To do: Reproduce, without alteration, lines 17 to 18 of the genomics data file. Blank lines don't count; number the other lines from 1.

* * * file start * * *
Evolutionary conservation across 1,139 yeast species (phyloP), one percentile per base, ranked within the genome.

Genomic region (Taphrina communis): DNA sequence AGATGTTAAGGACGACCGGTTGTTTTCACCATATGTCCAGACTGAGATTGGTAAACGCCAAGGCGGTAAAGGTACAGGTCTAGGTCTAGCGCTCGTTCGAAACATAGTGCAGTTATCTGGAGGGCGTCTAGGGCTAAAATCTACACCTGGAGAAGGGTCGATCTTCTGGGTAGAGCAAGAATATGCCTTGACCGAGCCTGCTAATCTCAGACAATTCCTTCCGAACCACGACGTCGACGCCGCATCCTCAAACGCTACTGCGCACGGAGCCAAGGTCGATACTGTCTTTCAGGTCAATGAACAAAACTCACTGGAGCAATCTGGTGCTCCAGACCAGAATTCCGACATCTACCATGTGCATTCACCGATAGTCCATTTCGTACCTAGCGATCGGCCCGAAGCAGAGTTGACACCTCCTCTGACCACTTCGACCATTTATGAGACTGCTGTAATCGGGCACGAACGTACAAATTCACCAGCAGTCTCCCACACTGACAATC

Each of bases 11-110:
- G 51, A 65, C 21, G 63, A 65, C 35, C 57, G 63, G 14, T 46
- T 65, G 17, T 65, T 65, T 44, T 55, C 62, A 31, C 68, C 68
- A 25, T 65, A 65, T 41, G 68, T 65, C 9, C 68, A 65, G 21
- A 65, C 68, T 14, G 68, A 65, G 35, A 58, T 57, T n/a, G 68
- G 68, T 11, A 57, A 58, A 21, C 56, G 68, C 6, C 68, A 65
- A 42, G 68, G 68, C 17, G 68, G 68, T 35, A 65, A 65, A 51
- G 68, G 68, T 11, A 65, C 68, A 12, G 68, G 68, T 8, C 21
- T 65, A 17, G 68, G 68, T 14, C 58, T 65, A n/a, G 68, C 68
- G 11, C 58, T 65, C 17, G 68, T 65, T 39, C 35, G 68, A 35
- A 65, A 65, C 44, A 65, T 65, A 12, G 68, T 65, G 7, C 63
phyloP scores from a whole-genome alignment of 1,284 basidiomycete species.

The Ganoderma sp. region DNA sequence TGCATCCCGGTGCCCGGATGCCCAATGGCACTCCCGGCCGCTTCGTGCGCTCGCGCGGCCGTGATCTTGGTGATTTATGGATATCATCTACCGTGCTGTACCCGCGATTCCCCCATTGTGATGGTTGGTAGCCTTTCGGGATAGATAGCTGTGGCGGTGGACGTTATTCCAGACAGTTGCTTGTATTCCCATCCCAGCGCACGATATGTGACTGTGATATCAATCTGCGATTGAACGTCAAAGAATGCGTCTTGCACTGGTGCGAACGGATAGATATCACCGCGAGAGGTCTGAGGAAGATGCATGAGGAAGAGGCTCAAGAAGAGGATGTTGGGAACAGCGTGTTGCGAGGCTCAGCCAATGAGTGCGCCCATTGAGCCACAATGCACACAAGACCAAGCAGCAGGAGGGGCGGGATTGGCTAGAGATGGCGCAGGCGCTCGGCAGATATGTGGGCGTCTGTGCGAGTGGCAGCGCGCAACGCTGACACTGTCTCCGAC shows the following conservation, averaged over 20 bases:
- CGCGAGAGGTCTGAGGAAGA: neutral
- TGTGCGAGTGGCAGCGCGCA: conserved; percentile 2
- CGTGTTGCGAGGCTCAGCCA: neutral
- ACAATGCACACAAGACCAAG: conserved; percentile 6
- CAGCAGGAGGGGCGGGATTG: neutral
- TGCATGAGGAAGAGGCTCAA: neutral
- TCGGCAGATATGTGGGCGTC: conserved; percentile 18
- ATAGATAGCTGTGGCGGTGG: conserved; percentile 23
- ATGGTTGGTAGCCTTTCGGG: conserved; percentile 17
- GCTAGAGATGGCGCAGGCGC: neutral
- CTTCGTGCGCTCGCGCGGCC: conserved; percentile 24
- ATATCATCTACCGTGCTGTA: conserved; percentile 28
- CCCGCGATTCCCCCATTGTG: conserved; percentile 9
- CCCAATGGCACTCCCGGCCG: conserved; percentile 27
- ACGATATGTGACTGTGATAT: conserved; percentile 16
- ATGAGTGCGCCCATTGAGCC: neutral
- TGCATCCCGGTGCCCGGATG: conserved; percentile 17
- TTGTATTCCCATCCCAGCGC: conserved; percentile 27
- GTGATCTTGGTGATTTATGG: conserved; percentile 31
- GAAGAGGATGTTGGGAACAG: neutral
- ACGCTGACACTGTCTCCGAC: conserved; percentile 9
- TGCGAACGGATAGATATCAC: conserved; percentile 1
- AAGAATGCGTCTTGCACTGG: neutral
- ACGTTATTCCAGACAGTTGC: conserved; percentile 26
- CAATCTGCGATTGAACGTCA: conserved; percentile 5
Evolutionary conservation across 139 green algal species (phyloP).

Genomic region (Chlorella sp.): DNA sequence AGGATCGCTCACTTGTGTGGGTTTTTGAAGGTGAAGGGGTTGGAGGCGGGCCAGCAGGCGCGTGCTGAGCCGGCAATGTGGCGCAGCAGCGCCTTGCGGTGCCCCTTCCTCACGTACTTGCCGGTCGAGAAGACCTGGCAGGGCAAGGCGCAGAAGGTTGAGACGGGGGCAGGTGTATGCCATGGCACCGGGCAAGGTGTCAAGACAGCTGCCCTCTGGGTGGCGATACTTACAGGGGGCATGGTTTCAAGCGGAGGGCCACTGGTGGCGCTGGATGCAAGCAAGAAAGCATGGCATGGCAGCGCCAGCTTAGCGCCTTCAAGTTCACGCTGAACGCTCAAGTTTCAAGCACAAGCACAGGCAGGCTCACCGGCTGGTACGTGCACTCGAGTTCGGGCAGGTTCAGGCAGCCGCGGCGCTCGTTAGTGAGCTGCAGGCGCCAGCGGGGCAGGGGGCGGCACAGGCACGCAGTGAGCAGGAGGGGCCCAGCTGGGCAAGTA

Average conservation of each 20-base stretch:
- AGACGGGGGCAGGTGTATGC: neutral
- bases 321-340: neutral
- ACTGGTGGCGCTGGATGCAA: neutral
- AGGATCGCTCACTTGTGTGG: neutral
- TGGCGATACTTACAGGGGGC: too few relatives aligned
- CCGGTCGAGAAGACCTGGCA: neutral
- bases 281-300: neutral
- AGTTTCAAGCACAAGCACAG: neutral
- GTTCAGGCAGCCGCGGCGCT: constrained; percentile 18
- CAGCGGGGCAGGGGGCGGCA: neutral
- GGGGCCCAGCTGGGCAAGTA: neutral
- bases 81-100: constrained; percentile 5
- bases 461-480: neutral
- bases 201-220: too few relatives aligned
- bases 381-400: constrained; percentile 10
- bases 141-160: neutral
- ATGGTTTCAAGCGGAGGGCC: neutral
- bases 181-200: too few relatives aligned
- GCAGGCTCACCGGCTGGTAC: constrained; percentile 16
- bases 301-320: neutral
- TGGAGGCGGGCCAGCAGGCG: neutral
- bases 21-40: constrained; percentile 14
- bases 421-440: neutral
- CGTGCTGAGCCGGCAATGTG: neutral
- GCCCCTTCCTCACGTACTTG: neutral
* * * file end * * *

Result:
- TGTGCGAGTGGCAGCGCGCA: conserved; percentile 2
- CGTGTTGCGAGGCTCAGCCA: neutral